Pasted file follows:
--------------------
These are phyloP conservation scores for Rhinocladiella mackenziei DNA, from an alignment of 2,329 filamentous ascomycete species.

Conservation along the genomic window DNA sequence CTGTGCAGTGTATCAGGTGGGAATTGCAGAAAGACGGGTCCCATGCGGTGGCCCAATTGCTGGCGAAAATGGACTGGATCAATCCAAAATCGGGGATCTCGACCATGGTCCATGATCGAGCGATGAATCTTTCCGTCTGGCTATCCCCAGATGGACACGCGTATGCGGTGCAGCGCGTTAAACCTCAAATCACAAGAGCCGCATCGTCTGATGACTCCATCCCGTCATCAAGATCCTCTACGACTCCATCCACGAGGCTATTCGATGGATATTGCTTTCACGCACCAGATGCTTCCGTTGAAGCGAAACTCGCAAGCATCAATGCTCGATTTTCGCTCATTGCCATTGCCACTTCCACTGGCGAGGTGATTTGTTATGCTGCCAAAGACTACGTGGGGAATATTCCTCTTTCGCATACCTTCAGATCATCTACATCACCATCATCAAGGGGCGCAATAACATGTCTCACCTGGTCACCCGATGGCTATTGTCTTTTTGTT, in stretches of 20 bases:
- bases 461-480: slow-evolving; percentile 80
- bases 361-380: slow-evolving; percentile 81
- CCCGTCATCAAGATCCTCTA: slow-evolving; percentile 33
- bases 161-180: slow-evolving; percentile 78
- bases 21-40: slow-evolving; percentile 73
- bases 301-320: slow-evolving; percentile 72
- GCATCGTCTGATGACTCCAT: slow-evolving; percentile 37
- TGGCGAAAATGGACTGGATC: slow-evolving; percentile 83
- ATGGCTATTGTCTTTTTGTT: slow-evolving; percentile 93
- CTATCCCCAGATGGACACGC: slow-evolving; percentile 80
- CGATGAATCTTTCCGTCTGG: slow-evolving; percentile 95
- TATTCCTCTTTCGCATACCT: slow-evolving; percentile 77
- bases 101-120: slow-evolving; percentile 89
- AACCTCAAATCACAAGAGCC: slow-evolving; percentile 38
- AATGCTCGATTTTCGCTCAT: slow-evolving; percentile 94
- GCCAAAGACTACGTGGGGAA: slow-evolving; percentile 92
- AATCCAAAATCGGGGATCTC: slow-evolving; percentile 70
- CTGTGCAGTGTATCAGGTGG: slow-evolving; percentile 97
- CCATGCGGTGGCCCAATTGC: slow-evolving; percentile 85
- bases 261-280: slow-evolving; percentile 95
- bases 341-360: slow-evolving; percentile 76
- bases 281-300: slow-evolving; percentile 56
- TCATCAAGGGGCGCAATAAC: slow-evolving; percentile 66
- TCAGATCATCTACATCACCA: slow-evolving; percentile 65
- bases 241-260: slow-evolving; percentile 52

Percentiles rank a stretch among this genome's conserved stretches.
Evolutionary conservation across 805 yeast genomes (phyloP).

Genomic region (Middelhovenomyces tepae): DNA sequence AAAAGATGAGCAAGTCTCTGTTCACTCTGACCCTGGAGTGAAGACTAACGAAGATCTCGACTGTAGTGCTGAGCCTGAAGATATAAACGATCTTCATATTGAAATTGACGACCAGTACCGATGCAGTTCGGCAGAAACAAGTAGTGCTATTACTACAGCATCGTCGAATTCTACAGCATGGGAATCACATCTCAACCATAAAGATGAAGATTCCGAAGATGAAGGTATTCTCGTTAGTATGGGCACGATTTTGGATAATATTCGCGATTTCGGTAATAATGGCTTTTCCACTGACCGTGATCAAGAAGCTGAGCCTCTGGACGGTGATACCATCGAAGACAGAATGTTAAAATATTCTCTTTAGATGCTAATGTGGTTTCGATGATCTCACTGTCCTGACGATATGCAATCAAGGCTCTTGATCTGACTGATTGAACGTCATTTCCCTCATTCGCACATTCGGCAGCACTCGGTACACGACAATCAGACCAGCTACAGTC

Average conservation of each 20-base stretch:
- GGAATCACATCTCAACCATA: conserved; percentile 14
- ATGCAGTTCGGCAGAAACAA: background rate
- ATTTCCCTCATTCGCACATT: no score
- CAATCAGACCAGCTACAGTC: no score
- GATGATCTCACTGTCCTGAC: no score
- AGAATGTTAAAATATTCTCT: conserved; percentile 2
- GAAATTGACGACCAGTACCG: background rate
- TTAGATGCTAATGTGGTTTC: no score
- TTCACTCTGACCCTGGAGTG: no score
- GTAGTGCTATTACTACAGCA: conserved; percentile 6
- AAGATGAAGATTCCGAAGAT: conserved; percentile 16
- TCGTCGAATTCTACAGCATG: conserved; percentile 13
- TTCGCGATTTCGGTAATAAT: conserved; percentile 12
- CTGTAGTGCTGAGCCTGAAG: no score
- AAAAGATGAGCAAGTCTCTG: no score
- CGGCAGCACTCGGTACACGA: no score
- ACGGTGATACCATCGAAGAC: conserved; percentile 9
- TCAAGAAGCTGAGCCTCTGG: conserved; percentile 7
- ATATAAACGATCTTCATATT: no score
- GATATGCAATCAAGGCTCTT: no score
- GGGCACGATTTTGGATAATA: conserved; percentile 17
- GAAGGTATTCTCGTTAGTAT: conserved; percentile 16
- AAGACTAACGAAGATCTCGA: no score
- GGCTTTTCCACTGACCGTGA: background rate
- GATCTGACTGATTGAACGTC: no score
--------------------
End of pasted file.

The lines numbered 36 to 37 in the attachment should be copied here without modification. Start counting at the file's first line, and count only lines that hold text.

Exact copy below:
- GATGATCTCACTGTCCTGAC: no score
- AGAATGTTAAAATATTCTCT: conserved; percentile 2